Of course, the popularity of the Twilight books is about the same as those who devour the romances you see at grocery store stalls, Harlequin romances and others like them.
I finally read some of those romances, wondering why people obsess over them. I still am wondering. And it made me wonder more things, like do people really get paid to write such drivel?
People in the trade call this genre "bodice-rippers," from a line in one of these books:
He ripped her bodice. And what the blazes is a bodice? And who in their right mind wears one of those things? Nobody in real life ever does the things described in the romances. And if the readers are looking for vicarious sex, they'd better look elsewhere. Nothing in them remotely resembles sex.
Here is the usual plot of these bodice-rippers. The man is usually named Reginald, and he is more handsome than any man ever is, there are no flaws in him, he is perfect, and he knows it!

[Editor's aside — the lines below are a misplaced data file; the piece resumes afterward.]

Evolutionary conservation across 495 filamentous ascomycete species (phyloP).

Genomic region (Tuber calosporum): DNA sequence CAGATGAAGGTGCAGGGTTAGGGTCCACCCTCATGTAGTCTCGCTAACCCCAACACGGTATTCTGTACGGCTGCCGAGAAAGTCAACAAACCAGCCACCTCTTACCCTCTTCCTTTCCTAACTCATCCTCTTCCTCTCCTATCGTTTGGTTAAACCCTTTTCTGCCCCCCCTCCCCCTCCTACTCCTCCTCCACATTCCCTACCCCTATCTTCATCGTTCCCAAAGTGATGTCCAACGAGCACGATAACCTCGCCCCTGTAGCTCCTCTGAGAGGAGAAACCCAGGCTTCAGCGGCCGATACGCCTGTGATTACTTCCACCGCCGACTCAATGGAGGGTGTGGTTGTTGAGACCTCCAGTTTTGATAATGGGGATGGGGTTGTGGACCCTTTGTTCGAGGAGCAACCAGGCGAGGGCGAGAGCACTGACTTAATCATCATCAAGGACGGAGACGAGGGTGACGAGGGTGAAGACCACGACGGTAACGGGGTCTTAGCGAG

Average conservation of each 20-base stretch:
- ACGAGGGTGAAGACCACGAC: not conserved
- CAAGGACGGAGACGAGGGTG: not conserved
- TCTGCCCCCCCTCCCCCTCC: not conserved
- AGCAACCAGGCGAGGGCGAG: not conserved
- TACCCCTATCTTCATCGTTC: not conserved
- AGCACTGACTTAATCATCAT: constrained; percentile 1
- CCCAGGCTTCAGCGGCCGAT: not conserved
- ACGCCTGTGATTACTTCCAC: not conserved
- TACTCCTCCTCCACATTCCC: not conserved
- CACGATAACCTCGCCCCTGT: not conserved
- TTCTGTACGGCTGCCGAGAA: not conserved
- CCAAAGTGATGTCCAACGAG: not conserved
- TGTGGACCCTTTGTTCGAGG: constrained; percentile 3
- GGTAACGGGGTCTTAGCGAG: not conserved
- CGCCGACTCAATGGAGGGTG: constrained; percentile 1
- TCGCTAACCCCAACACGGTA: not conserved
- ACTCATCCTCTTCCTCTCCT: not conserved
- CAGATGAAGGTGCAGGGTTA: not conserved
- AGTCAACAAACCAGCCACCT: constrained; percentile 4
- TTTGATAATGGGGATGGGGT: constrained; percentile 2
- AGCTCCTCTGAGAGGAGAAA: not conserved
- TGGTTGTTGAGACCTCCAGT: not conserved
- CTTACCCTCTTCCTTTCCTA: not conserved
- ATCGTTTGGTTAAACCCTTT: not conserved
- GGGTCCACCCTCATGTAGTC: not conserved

The woman's name is a governess named Lucille. She has been waiting in this place, having no life of her own, for her knight in shining armor to take her away from all this. When they meet, violins play and Lucille says "Oh, Reginald, make a woman of me!"
I'm afraid if I was Reginald, I'd say "Lady, I'm afraid it's too late. You're too far gone."
And I'm left wondering why both don't end up in an insane asylum. Along with the author.
Surprisingly, Tolkien was a far better romance writer than all of these combined. Look at the romances between Faramir and Eowyn, of Aragorn and Arwen. Beren and Luthien.
The Letter GMeneldor, Warrior Bard, and Brondgast, Mithril Knights
Gwaeryn and Robin, The Expected Party
Meneldor, Alatar and Pallando, Darkness Reigns: The Resistance